The subject of historical development covers a very broad field of related topics, all put into a historical perspective. (See the chapter on content)
The goal of my research however was not so much to characterize the knowledge that concerns contexts of instrumental or vocal studies itself, but rather the role it plays and the way it functions.
While thinking about the professional knowledge that very skilled performers and teachers are hoping to transmit to the students, I became interested in it’s components and effect.
For instance what could be said in terms of quantity. How much must one know and how are we going to give an indication what the reasons and criteria are for that amount? Is there a minimum of professional knowledge a student must acquire in order to pass?
Every main subject teacher has his or her own specializations and will have a hard time sketching its boundaries and the necessities for others.
In addition we are dealing with issues integrated into the practical knowledge of the art.
Superimposed or juxtaposed to that practical knowledge are facts and circumstantial evidence that inseparably belong to the practice. The difference however is that it can be communicated separate from the actual realization of music.
Historical musicology for instance, consists to a large extent of gathering data that are only meaningful in relation to each other. The bulk of musicological research has been the collective efforts to produce and prove that coherence.
In the department of historical performance the common denominator in relation to the music of the past is obviously knowledge obtained by research. Research with the help of historical sources is what defines Early Music and historical performance practice.
Evolution was from that historicizing perspective retrograde, because progress in this environment meant going backwards with certainty and confidence. Being ‘right’ on the basis of historical facts.
This inversion of the normal progression added a dimension of awareness, namely that historical knowledge could renew appreciations by performers as well as audience.
For a long time progress was a phenomenon, which was not exclusively reserved for health care or industrialization, also the arts were considered to enjoy inventions, which brought every new generation into a position that was superior to the previous. This view of continuous linear improvement is strongly related to the philosophical positivism.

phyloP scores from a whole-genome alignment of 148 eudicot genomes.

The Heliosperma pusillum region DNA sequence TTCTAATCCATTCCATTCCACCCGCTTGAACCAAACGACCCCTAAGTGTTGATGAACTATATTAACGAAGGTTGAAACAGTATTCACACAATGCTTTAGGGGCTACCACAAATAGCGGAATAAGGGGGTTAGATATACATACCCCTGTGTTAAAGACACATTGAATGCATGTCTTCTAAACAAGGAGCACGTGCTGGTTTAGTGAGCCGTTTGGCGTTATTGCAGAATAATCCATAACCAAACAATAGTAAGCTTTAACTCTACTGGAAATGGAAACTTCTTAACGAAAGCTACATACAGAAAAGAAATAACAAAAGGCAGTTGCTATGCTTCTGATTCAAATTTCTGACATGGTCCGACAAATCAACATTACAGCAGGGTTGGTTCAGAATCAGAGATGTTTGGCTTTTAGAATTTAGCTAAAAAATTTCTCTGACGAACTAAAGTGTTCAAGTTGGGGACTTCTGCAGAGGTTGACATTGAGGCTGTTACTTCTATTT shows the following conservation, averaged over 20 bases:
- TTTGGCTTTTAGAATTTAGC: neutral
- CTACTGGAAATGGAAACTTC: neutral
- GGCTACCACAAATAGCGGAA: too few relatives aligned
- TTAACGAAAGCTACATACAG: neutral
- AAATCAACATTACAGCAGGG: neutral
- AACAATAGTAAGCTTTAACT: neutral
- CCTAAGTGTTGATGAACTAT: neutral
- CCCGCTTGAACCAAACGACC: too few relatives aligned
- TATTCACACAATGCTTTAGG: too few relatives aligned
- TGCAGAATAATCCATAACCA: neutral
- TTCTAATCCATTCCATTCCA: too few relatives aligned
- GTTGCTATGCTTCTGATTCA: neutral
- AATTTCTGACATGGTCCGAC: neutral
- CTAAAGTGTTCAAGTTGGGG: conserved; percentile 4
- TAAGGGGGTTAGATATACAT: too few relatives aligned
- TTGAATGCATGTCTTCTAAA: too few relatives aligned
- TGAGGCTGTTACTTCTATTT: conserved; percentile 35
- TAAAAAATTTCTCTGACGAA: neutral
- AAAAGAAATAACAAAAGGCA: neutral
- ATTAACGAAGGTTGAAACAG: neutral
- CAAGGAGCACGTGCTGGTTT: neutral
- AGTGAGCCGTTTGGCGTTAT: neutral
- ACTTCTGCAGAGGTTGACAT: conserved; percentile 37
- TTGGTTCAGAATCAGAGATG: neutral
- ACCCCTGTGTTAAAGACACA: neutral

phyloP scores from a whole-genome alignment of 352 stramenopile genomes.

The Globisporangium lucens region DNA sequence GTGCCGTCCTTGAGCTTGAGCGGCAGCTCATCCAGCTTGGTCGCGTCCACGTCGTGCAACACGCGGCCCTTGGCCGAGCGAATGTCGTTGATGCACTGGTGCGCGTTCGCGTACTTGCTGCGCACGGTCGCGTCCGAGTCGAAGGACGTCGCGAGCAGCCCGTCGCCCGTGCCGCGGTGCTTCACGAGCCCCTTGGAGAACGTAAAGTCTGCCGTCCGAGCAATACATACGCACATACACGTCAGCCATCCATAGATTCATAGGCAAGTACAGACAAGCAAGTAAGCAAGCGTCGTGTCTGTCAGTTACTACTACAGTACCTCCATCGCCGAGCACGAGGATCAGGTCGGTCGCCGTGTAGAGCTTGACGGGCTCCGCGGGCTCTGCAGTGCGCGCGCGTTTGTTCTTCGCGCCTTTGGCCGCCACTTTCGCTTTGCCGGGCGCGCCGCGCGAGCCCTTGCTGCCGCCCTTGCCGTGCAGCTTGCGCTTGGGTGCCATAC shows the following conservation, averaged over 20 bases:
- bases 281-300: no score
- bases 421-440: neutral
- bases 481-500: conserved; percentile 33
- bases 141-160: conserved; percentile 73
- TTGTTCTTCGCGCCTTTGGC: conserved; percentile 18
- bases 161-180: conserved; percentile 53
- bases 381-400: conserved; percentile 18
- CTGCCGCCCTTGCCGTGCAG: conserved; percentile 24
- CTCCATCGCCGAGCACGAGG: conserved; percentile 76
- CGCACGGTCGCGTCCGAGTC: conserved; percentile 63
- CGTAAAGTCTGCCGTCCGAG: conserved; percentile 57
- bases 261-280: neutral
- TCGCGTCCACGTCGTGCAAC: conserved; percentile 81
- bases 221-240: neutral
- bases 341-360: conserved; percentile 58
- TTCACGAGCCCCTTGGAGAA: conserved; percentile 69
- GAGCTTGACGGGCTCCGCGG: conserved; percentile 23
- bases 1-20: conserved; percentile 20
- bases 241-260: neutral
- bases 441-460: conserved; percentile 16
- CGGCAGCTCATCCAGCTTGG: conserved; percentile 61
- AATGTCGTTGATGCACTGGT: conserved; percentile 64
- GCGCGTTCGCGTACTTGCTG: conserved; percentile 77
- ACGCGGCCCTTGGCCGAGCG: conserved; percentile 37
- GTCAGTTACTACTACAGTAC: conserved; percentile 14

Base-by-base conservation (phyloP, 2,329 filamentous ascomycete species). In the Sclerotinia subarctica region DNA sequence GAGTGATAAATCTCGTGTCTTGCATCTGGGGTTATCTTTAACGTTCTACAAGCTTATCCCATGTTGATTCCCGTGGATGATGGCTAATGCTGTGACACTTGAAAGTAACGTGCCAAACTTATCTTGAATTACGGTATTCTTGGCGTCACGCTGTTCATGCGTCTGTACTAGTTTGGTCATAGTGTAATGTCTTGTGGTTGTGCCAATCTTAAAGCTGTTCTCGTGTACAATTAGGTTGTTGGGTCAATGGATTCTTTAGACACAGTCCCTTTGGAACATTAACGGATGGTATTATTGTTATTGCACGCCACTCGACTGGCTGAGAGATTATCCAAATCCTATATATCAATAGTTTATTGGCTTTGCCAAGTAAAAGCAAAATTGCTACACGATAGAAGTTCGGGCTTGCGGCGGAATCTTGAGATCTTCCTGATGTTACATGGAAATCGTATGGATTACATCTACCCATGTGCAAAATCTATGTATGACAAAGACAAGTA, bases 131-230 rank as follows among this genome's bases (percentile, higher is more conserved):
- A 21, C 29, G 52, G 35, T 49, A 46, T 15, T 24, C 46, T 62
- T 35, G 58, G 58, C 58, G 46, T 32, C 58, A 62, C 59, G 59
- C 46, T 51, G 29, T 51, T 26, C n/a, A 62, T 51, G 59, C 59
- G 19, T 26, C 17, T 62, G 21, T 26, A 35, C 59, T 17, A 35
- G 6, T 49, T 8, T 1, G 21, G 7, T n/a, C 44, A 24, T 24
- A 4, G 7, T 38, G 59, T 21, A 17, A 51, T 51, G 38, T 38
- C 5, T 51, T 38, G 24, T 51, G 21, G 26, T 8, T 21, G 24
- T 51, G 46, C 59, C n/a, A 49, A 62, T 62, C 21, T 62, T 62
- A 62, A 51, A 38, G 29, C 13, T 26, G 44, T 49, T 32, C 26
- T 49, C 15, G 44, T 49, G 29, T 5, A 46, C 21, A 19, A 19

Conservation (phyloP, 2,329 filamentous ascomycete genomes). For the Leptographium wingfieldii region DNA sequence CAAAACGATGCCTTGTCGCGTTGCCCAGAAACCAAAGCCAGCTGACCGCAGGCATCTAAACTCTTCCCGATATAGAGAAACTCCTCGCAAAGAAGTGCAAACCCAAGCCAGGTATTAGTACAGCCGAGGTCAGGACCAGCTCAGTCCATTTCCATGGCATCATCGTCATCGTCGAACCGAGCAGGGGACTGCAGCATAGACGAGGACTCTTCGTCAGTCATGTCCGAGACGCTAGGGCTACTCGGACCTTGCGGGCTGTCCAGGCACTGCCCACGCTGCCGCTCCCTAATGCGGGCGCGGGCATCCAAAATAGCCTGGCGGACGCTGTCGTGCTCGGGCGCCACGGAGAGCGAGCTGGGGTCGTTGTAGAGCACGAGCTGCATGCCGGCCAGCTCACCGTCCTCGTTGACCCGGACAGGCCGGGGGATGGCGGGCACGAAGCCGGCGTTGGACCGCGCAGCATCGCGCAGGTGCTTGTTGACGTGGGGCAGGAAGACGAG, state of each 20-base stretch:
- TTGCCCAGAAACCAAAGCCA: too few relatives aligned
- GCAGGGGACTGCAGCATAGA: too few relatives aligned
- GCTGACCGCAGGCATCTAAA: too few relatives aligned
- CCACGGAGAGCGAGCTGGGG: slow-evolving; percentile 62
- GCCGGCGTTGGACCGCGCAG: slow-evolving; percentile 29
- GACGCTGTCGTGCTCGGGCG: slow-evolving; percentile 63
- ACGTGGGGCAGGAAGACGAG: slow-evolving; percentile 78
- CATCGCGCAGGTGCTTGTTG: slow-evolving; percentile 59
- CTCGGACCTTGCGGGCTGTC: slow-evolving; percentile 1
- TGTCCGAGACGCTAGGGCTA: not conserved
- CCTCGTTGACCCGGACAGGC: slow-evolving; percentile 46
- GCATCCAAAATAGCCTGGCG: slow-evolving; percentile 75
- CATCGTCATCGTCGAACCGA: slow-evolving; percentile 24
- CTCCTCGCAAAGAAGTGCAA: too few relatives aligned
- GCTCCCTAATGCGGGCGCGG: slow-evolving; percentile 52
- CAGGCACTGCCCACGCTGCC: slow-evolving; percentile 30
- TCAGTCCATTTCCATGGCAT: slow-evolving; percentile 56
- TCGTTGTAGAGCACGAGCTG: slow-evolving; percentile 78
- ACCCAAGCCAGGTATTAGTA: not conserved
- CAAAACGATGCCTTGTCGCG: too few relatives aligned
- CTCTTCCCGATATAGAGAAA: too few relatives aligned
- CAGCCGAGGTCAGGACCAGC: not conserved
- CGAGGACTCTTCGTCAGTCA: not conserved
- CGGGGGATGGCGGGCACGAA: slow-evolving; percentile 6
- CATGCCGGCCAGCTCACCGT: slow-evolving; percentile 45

The way the history of an instrument was described in conservatories during the subject of historical development was and often still is very much in line with this attitude.
It was my intention from the start of the research process to conceive a bridge between the Early- and Classical Music departments and to make sure that knowledge and expertise, which are present in both, will be increasingly shared.
As is referred to in the paragraph about commitment, a different attitude towards knowledge is needed in order to make it work in a holistic sense.
In the beginning I have therefore been searching for an explanation why most students have such a detached relation to facts that are not directly connected to their practical endeavors.
During my own experiments in the classroom (see xx) I realized that the frame of reference of students is not what we expect it to be on the basis of their choice to become a professional musician.
For that reason the knowledge presented is very unlikely going to be integrated in their system.
I designed a graphic representation of the process, which I thought would clarify in what direction our revision of learning should be molded. (see fig.)